No one thought Richard Nixon — a far less personable commodity than Palin — would come back either after his sour-grapes “last press conference” of 1962. But Democratic divisions and failures gave him his opportunity in 1968. With unemployment approaching 10 percent and a seemingly bottomless war in Afghanistan, you never know, as Palin likes to say, what doors might open.From the point of view of those who sympathize with neither Nixon or Palin, what should worry us about Palin is her natural charisma. Nixon had none. Nixon had to work harder and hustle more than anyone to get where he got, everything about him was forced, sweaty jowled and unnatural. Palin on the contrary irradiates whatever it is that makes (some, a lot of) people like or identify with her.
That we don't like her is nothing for her to worry about. That, despite the Republican establishment's disparagement, Palin's base still supports her gives the GOP a lot to worry about and should probably trouble the rest of us too.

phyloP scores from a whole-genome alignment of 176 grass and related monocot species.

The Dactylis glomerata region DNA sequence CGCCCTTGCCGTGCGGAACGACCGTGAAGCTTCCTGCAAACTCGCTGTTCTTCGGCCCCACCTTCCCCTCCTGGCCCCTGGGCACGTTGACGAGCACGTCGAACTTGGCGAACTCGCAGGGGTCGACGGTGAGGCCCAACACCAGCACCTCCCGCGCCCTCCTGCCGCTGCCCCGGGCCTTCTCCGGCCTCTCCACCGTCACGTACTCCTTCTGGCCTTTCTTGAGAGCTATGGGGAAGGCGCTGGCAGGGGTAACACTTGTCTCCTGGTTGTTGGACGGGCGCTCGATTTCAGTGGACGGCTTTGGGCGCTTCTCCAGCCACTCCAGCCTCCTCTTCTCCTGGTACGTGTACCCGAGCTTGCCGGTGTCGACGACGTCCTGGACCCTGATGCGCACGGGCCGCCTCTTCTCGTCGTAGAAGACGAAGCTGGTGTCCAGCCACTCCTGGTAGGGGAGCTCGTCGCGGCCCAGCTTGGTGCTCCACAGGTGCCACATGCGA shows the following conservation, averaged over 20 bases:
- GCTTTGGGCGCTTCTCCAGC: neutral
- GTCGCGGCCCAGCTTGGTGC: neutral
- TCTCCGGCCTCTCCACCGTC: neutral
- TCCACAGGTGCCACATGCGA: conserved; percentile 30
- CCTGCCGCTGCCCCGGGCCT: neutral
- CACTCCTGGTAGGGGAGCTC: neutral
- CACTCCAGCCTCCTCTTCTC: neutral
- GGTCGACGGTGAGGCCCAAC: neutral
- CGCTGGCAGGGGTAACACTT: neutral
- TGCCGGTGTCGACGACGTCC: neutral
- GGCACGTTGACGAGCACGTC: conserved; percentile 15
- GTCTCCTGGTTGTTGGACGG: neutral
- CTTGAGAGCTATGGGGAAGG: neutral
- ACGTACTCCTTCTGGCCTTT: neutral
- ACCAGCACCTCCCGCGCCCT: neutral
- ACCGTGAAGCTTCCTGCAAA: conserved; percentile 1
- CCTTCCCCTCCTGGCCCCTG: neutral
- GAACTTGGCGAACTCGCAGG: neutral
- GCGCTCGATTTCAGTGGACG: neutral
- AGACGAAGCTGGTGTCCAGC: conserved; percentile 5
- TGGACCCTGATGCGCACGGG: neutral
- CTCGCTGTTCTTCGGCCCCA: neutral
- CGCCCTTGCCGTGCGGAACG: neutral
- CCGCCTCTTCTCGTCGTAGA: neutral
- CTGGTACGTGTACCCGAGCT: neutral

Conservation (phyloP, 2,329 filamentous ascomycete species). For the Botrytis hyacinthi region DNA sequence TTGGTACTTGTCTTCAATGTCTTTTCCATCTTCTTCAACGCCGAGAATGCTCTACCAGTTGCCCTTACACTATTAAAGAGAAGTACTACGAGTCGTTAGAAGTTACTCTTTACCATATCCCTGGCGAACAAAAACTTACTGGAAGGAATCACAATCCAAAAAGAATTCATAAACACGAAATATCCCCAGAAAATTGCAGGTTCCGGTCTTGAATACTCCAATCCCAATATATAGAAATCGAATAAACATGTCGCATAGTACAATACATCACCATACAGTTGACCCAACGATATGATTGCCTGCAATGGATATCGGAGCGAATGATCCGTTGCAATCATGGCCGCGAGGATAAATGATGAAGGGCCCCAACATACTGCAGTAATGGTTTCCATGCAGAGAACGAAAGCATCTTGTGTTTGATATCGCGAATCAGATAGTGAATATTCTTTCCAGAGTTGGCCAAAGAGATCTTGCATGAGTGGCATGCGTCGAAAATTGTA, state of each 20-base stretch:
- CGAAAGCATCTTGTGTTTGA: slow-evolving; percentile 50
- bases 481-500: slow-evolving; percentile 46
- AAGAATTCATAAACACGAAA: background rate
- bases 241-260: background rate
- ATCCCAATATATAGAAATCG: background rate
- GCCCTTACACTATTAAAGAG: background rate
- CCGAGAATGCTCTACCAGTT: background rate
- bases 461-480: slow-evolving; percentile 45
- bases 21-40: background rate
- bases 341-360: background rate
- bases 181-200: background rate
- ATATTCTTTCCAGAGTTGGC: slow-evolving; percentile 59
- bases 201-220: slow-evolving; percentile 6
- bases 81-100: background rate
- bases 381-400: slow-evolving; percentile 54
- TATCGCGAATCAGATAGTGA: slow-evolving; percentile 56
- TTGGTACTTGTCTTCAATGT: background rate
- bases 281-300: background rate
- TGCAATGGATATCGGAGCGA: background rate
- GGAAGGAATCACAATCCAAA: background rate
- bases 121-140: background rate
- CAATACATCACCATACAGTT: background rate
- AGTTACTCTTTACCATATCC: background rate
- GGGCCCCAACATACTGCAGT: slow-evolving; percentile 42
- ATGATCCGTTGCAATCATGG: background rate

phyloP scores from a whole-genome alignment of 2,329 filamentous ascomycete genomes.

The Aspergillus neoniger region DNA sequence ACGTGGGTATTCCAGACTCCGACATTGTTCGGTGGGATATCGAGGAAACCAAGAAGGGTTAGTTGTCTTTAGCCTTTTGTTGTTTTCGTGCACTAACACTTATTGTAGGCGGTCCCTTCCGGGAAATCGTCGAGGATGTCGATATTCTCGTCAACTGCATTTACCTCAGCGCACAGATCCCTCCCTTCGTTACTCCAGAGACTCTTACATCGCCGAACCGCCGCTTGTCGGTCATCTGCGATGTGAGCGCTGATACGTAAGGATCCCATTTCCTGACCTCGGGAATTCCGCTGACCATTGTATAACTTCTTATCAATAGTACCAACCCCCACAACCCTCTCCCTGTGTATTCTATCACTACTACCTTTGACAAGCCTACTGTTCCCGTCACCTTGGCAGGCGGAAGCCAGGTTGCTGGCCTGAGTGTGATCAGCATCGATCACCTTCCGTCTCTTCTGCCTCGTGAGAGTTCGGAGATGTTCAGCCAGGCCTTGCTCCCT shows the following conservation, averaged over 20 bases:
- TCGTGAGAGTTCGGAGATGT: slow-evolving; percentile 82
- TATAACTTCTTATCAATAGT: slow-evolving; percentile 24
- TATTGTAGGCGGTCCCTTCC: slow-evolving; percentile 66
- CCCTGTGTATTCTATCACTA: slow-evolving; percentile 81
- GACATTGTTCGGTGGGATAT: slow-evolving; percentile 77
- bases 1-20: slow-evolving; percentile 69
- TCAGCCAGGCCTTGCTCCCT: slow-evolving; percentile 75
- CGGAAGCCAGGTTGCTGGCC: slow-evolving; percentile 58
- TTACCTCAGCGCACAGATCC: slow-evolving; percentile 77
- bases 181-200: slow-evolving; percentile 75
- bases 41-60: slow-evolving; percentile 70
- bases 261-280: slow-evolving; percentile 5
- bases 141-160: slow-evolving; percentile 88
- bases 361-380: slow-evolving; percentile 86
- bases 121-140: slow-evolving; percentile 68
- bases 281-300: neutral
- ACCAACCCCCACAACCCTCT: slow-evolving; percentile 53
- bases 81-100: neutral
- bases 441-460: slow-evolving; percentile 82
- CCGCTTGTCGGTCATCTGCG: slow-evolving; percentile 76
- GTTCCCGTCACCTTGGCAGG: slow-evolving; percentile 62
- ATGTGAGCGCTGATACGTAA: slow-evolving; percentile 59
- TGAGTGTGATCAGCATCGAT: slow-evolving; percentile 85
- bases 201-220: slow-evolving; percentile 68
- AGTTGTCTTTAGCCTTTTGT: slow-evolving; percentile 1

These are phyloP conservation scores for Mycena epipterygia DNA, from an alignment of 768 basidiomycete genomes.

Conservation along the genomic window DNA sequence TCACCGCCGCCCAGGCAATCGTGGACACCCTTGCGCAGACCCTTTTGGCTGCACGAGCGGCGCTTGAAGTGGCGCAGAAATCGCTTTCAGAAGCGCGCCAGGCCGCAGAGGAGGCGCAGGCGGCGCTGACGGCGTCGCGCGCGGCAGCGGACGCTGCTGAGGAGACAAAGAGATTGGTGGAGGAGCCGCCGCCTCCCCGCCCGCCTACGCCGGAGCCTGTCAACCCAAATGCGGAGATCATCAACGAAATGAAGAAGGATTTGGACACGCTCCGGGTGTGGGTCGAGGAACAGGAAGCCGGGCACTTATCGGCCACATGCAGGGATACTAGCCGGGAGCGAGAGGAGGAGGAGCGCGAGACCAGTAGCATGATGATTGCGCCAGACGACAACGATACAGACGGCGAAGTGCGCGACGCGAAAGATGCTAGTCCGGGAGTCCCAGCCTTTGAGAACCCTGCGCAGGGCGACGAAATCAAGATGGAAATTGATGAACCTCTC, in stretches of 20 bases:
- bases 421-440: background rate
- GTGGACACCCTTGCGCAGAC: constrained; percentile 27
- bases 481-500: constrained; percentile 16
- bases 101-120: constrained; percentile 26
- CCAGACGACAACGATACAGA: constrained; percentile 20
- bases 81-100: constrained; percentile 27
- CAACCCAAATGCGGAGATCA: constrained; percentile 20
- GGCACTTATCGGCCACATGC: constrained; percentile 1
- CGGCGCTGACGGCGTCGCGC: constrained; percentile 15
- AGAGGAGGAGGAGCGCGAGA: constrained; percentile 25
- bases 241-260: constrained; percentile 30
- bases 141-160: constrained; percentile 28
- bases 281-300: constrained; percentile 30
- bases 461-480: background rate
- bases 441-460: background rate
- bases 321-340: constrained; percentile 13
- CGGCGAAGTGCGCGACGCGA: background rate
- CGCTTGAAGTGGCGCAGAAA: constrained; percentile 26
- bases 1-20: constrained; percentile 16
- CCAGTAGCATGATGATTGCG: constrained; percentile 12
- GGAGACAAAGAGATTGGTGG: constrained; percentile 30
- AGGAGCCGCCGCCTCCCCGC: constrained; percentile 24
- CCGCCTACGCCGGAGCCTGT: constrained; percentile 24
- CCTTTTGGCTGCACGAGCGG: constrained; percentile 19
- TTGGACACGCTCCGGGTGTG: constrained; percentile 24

I think that Sarah Palin is frightening many Republican "realist" (read pro-business) commentators because they realize that she is a monster that the party has been creating since Nixon's "Southern Strategy". The fiscal conservatives have been using the social conservatives and the just generally resentful and racist elements as cannon fodder to win elections and now they finally see what Nixon hath wrought.
The Republican rage against her is because they see that they have fallen into a trap of their own construction: the party of the rich, which catered to the yokels is now in danger of being taken over by the yokels... which could be catastrophic for American business interests all over the world.
Certainly continuing high unemployment with no relief on the horizon is the recipe for populism. Since left wing populism is out of the question in America, then it would have to be right-wing populism. Palin would be a perfect poster girl for such a movement.